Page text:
My tippet was now frayed and I needed to pee so I got out of the creek.  I managed to take care of the first job okay with shaking hands but I could not get a new tippet tied on.  I had to stand for a while and settle down before I could change the leader—all because of an 18 inch trout hooked on a dry fly. 

In February 1978 I caught my first Steelhead, a 6 pound hen, on a Corky and yarn.  I shook just a little.  In June of 1978 I caught my first Steelhead on a fly in the Kalama River.  It was a 9 pound hen and I shook a good deal. 

In the ensuing years, four species of Pacific Salmon, many species of Trout, some species of Char, Grayling, and my beloved Carp, have been tricked by my flies.  Some of them made me shake. 

Today, at age 62, a fish can still make me tremble but not as easily as when I was in my 20’s.  In part it is that I have caught many fish since that day on Silver Creek.   It is more than that though.     

What does it take to get me to shake now?  A 20 pound Carp?  An 8 pound Humpy? A 20 pound Chum?  A 5 pound Trout?  A 30 pound Chinook?  Each of those fish identified only by weight and species are great fish but they are not enough to get me to tremble.  A smaller fish of any of those species can get me to shake if the circumstances are right.  In fact the circumstances and the totality of the experience have become more important than the size of the fish alone. 

A 20 pound Carp in and of itself will not get me to shake.    I may have dropped the fly in front of the fish which is not as exciting as casting to them.  The fish might be a big slug that didn't fight that well.  That doesn't usually happen but it can happen.  The water may not be open enough for the Carp to get up and run hard.  The swim may be plain looking or even unattractive.  Of course I would like to think that everywhere I catch Carp is perfect and beautiful.  Let’s be honest here, many places are wonderful but not all of them. 

A five pound Trout can take the fly off the surface but he may also be lethargic and generally lacking in enthusiasm.  I have hooked many Salmon in the high teens and low twenties; they rarely make me tremble at all.  Lots of things have to come together these days to get me to tremble when I hook a fish.  

Last week I enjoyed some solitary fishing.  An hour had passed with only one refusal of my dry fly.  Normally I would hold out a good deal longer before changing to a wet fly; on this day I decided to make the switch at the end of that hour.  I blind cast for another hour and a half with no hookups.  Moving down river I saw a Trout feeding.  He was making “sub-surface rises”.  He would take something high enough  in the water column that the disturbance would make rings on the water but the fish never actually broke the surface.  It was enough to give his position away and to let me know he was having a late breakfast.  Nothing about the “sub-surface rises” gave me any indication of how big the fish might be.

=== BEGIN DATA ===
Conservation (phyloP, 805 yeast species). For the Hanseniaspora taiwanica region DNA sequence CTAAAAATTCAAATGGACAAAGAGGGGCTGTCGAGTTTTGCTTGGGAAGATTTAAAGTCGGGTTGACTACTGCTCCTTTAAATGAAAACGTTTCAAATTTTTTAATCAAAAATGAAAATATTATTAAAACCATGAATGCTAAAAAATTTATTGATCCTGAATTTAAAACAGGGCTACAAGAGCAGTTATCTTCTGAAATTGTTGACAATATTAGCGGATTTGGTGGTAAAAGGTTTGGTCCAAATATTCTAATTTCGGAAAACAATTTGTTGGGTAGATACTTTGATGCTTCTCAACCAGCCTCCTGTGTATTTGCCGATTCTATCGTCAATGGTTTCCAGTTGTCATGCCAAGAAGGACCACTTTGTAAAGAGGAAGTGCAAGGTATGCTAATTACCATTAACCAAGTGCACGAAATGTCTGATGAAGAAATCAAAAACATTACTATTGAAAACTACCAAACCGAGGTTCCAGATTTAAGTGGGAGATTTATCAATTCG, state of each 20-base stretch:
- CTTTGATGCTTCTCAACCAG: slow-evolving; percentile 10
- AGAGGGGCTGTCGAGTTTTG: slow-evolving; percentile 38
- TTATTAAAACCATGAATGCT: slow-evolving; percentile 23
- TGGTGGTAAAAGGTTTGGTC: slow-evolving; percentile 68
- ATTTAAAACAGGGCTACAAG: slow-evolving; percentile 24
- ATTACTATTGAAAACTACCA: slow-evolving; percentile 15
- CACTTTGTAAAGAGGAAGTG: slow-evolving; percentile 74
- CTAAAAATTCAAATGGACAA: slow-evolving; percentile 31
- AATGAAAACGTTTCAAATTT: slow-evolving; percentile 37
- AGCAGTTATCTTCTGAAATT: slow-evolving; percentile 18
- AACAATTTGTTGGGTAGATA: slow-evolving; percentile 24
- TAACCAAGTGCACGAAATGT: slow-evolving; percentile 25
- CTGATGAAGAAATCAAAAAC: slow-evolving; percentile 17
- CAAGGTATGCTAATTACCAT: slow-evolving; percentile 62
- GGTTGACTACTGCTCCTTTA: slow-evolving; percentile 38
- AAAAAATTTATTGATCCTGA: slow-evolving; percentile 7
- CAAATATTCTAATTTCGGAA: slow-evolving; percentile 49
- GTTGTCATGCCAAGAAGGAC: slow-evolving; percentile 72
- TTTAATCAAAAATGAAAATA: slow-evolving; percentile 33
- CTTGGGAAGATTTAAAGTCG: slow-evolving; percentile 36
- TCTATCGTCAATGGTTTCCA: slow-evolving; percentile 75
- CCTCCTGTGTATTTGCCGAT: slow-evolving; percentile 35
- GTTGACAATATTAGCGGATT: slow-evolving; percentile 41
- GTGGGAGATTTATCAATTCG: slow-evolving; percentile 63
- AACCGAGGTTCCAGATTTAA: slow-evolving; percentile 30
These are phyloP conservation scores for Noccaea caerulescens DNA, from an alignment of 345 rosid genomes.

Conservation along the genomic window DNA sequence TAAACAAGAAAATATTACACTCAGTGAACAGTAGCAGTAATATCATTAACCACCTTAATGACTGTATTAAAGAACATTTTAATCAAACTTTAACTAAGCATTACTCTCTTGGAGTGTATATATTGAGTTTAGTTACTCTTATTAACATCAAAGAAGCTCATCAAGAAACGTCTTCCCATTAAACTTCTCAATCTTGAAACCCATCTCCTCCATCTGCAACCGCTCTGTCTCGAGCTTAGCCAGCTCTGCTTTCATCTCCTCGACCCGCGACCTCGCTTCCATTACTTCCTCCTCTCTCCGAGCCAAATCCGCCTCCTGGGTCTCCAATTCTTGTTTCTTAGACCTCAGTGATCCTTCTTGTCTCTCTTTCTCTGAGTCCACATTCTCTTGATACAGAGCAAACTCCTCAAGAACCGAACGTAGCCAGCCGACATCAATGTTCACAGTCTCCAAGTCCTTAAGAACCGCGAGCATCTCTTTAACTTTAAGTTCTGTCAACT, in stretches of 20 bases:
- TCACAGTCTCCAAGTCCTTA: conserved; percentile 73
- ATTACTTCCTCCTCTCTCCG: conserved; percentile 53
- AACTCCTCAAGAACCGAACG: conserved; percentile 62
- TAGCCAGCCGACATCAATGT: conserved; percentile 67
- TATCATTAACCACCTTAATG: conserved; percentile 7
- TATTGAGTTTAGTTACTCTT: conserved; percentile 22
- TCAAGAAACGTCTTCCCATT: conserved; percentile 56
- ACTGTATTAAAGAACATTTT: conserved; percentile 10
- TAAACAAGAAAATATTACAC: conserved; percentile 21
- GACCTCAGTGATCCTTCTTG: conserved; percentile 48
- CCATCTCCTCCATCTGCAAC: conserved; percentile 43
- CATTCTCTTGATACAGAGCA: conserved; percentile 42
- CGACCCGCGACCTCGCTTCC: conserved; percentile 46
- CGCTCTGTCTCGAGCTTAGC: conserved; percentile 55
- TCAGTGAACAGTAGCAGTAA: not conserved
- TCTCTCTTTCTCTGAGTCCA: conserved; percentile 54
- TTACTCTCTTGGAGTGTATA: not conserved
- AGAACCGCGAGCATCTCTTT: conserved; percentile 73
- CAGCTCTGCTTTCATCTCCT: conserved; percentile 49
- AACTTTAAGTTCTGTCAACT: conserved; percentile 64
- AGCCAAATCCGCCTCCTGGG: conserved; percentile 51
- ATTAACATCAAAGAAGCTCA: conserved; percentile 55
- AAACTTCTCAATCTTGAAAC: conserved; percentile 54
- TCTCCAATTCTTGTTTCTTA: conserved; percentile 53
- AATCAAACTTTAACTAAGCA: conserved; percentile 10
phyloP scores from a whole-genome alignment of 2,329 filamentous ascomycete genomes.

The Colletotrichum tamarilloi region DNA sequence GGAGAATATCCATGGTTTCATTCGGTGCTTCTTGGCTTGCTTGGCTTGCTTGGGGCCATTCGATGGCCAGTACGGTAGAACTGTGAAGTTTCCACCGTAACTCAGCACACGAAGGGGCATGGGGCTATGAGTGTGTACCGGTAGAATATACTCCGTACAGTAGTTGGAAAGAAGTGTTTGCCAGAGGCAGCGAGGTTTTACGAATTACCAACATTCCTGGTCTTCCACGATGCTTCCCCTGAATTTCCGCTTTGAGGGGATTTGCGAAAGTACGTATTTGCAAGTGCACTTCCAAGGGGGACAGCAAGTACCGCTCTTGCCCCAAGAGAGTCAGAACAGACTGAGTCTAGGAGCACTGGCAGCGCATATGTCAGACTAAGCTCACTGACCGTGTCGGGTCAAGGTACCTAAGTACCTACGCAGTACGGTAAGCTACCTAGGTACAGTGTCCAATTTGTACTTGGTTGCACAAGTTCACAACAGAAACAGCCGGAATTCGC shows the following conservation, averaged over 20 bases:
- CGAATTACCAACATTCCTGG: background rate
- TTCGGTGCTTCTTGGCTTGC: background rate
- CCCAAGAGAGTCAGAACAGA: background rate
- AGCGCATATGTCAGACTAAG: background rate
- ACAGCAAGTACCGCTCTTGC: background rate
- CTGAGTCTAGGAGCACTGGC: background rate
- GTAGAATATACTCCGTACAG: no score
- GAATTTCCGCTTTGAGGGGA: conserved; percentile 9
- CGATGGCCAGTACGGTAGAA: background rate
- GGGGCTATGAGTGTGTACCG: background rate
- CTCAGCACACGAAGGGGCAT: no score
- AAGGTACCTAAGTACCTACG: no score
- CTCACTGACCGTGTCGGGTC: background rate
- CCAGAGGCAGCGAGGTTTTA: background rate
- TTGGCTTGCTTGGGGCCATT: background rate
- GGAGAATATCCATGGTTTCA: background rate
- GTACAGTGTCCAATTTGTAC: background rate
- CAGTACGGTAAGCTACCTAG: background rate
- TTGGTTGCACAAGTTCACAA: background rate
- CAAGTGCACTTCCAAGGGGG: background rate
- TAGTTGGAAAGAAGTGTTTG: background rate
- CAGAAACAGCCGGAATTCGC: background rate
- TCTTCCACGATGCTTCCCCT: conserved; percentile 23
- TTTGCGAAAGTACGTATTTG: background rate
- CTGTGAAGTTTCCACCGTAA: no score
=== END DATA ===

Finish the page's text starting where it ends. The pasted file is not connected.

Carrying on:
On my second cast there was a “sub-surface rise” and the line went tight.  The hook set sent the fish immediately out of his holding area and down the river.  A couple jumps gave away the serious size on this Trout; it was no effort for him to get into the backing. 

By the time the fish was near to me I was shaking some.  The day was beautiful and the setting was pleasing. No one else was in sight.  I had spotted a feeding fish; I had cast to him and got to see evidence of the take. He ran in to the backing.  He was fat.  As he ran down the river he created an important element of doubt that adds a lot to my excitement.  I wasn't sure I would be able to hold him and get him turned.   I knew this may be my only fish of the day and I wanted to get him in the net and take his picture.  All of these things contributed to my trembling. 

I use the Measure Net when I am fishing for Trout.  The Measure Net is great for immediately telling how long a fish is but the bag is shallow.  The first time I reached out to net this fish it ran again.  I really didn't  have him on his side yet.  Some more time against the pressure of the rod finally got him turned.  Within reach I slipped the net in front of him and lifted him up out of the water.  He was over 24 inches and he was quite thick.  What a beautiful fish!  He was in the net a maximum of three seconds when he flopped leaving his tail was on the bottom of the bag and his head was pointing straight up.  He flopped again and he was out of the net and in the water.  I stayed calm thinking I would just play him back in and net him again.  The short fall had broken the tippet.  My fat fish swam away with my fly in his mouth.  No one was there to hear me swear. 

I recalled a time when I was about 11 or 12 years old and was frustrated with snags on two consecutive casts so I threw my rod in the river.  Fortunately for me it wasn't very far in the river and I was able to retrieve it.  I’m 62 now so after my fish flopped out of the net and swam away the urge to throw my rod in the river was not strong enough to get me to actually do it. 

I knew this may be my only fish of the day.  Turning away from the river I looked up at the sky and took a few deep breaths.  I mumbled to myself, “Get over it”.  My trembling calmed quickly; I tied on a new tippet and fly.   

I have no idea why I caught more fish.  For the first two and a half hours I had not had a hook up; heck I hadn't  even had a strike.  In the next 3 hours I had numerous strikes and 6 more hookups with 5 making it to the net.  I don’t know why I started catching fish and I don’t know why the fish were all big.  I wish I did.  Maybe the fish gods thought I was trembling before them so they rewarded me.  Who knows…I do know that I am glad that even a Trout can still make  me to shake.  

One fish that was 24 inches was silver like a Steelhead just out of the salt.  

Another one that was also 24 inches had the beautiful, classic rainbow coloration on its side and gill plates.  

And a couple others that took my fly.